As an unrelated side note, I'm not crazy about the character of Jimmy either. I find him nebbishy and annoying, but I guess that's the point. But again, I generally was not crazy about this graphic novel.I've read both volumes of Maus in high school and did not find it nearly as difficult to follow. Maybe because the general story of the Holocaust was familiar to me at that point in addition to the actual writing not being difficult. Regardless, I had a difficult time connecting the dots with Jimmy Corrigan and it only became increasingly frustrating.

Ben Fellows said...

I found myself very frustrated while reading Jimmy Corrigan, but the "braggadoccio" in the beginning gave me enough motivation to continue. Thus far I still feel like I haven't been reading anything that is really narrative at all. While this book does present some events, the order is a little jumbled and I don't feel as though I have gained much from reading this thus far. The summary given partway through was greatly appreciated though, and after rereading the section that came before, it was better understood. I guess part of the reason why it is so confusing is that it is hard to tell where the dreams begin and reality ends.

It seems to me like the author puts certain events in this book simply for the reader to see Jimmy's reaction to them. One example is when he finds the note on his desk, sees the man jump off, and then the reader sees how Jimmy reacts while he is on the phone with his mom. (while rereading this section I appreciated the small details the author included, like the bike thief hiding behind the corner before the man jumps, and riding away with the bike afterwards).

While reading this, I thought about how everything is laid out, and was thinking of how this would ever work in the form of a film. Would it be more understandable? I don't even think it would be possible to make a movie-version of this just because it is so scattered and dependent on it's form of media.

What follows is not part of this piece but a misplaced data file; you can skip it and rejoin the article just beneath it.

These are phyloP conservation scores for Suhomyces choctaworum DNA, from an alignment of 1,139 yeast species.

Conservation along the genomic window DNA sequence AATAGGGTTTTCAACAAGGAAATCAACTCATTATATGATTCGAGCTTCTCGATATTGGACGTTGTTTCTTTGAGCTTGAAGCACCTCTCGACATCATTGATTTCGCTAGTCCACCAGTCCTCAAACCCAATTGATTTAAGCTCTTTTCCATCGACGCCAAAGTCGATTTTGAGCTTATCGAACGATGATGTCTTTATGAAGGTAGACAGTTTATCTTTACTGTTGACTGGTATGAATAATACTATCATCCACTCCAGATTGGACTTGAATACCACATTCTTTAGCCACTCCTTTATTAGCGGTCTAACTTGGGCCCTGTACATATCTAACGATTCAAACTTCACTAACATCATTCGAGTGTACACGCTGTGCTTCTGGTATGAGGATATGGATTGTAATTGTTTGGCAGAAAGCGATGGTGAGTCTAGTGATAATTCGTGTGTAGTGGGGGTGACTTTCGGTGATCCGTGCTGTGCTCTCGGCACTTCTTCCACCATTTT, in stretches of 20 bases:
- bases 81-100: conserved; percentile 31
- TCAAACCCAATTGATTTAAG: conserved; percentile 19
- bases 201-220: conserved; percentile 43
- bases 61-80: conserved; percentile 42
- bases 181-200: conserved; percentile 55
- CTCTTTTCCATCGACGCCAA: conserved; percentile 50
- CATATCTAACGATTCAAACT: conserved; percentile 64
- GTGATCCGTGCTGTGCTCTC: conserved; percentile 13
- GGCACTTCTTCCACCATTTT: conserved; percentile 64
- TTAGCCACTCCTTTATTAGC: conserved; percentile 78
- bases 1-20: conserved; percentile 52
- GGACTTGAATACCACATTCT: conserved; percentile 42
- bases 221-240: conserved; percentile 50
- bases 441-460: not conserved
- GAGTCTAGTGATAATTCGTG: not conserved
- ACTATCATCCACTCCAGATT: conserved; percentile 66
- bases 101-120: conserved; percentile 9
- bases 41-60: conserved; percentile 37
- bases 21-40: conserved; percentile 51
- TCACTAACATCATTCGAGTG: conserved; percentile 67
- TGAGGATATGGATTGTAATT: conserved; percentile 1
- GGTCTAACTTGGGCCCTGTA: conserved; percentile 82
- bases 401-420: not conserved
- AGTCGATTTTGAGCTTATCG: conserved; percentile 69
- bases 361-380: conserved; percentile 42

I wonder, what is the significance of having so many dreams intersect with reality? Is this to show how Jimmy wants to be? The dreams are certainly as random as actual dreams can be at times.

Margaret Julian said...

I also had a really hard time following Jimmy as he jumped in and out of dreams and flashbacks. I think that there must be something to the structure that adds to my confusion because I have always had a really hard time following comics in general. I spent a lot of time reading non-fiction books this semester for another class and we talk a lot about how authors tend to work out their personal lives on the page in almost selfish way. I was wondering if anyone got the sense that by writing this kind of story the author was able to navigate some more touchy issues that occurred in their childhood, and if Jimmy isn't some giant symbol of the freedom most kids lack to escape their own situation?

Amy Friedenberger said...

I'm not a huge graphic novel or comic book reader, but I found the story of Jimmy Corrigan to be really fascinating (I actually read the entire book in one setting, but I'll refrain from spoilers). I appreciated the way the narrative was told through different time periods, all of it relating back to how Jimmy Corrigan is just a man desperate for people's acceptance of him. It wasn't just a traditional comic-style of essentially the same-sized boxes. It had different elements -- some of which I wasn't sure what the actual purpose was -- although I'm sure there was one. For the one page that was loaded with panels of restaurants, gas stations, and stores, I interpreted to mean how such mundane aspects of life are loaded with history.

I was actually curious about the purpose of the 3D cut outs the comic book employed. I kind of took it as something that was a respite from the novel by offering something unique to the story. Was it to really push to make people realize the interactive capabilities of a comic book by making it really obvious? Or is Ware trying to make the mundane architecture something worthy to readers by making them interact with it? I can tell I'm extrapolating a bit much on that now as I struggle to find the purpose.

Overall, the the multiple time travels and and even small movements such as different table settings makes the graphic novel difficult to follow.